OPEC tries to keep oil prices high and cuts output by 2 million barrels in a move that Biden calls ‘unnecessary’
OPEC+ agreed to cut its collective output limit by 2 million barrels day, stoking tensions with the US as the cartel seeks to halt a slide in oil prices caused by the weakening global economy.
It’s the biggest reduction by the Organization of Petroleum Exporting Countries and its allies since 2020, but will have a smaller impact on global supply than the headline number suggests. Several member countries are already pumping well below their quotas, meaning they would already be in compliance with their new limits without having to reduce production.
Even so, the decision risks adding another shock to a global economy that is already battling inflation driven by high energy costs. The cartel extended its cooperation agreement until the end of 2023, and the new production limits agreed on Wednesday will remain in place until then unless the market changes, said a delegate.
“OPEC wants prices around $90,” Nigerian Minister of State for Petroleum Resources Timipre Sylva said after the meeting. Many member countries have based their 2023 budgets on that price and “it would destabilize some economies” if that weren’t to happen, he said.
The move irked the US, with President Joe Biden saying he was concerned by the “unnecessary” cut, according to CNN. He visited Saudi Arabia earlier this year in search of higher production and lower pump prices for Americans ahead of midterm elections in November.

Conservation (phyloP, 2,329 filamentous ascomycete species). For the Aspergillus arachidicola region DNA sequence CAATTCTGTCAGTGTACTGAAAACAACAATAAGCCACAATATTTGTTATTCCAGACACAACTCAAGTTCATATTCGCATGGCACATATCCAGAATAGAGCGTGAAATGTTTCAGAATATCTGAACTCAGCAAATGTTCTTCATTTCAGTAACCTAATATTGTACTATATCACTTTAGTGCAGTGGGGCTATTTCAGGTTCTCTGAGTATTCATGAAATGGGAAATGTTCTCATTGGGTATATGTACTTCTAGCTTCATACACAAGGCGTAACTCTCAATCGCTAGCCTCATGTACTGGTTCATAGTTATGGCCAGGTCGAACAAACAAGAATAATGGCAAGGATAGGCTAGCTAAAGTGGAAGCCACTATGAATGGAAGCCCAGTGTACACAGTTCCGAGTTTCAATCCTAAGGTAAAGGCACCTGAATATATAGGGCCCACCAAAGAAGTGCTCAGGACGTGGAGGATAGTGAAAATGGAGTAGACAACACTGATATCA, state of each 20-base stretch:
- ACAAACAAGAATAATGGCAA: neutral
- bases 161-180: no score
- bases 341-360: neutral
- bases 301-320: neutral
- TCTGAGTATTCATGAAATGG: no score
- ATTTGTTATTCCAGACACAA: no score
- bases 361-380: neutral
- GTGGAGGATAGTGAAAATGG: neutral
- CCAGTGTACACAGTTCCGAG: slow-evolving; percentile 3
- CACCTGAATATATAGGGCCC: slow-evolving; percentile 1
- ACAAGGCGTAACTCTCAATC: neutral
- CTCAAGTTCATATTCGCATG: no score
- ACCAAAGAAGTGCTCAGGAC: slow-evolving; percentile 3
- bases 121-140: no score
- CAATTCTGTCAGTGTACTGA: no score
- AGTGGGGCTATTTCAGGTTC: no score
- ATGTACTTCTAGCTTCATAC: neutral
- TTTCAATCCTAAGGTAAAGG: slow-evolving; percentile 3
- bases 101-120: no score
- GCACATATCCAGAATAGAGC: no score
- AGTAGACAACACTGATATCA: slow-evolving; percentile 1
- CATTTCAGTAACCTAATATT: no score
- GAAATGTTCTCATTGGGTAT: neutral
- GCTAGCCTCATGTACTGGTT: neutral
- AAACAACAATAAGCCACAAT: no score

The cut of 2 million barrels a day will be measured against the same baseline as the previous OPEC+ agreements, Amir Hossein Zamaninia, OPEC governor for Iran, told reporters in Vienna after the meeting. Shared pro rata between members, that would require just eight countries to curb actual production and deliver a real reduction of about 900,000 barrels a day, according to Bloomberg calculations based on September output figures.
Oil rose as much as 2.2% to $93.80 a barrel in London, the highest in three weeks.
Earlier on Wednesday, US officials were making calls to counterparts in the Gulf trying to push back against the move to cut production, according to people familiar with the situation. Already, the White House had asked the US Energy Department to analyze whether a ban on exports of gasoline, diesel and other refined petroleum products would lower prices, Bloomberg reported on Tuesday. It’s a controversial idea but one that’s gaining traction in some corners of the Biden administration.
In Vienna, there was little sign before the meeting that the US pressure was working. United Arab Emirates Energy Minister Suhail Al Mazrouei insisted the decision was “technical.”
“It’s very important that it remains as a technical decision and it’s not political,” he told reporters. “That’s why it’s important to look at technical side of the equation and look at any concerns regarding the economy and the status of the economy.”
OPEC+ will no longer hold monthly meetings, Zamaninia said. The group’s Joint Ministerial Monitoring Committee, which oversees implementation of production cuts, will meet every two months, he said.
Sign up for the Fortune Features email list so you don’t miss our biggest features, exclusive interviews, and investigations.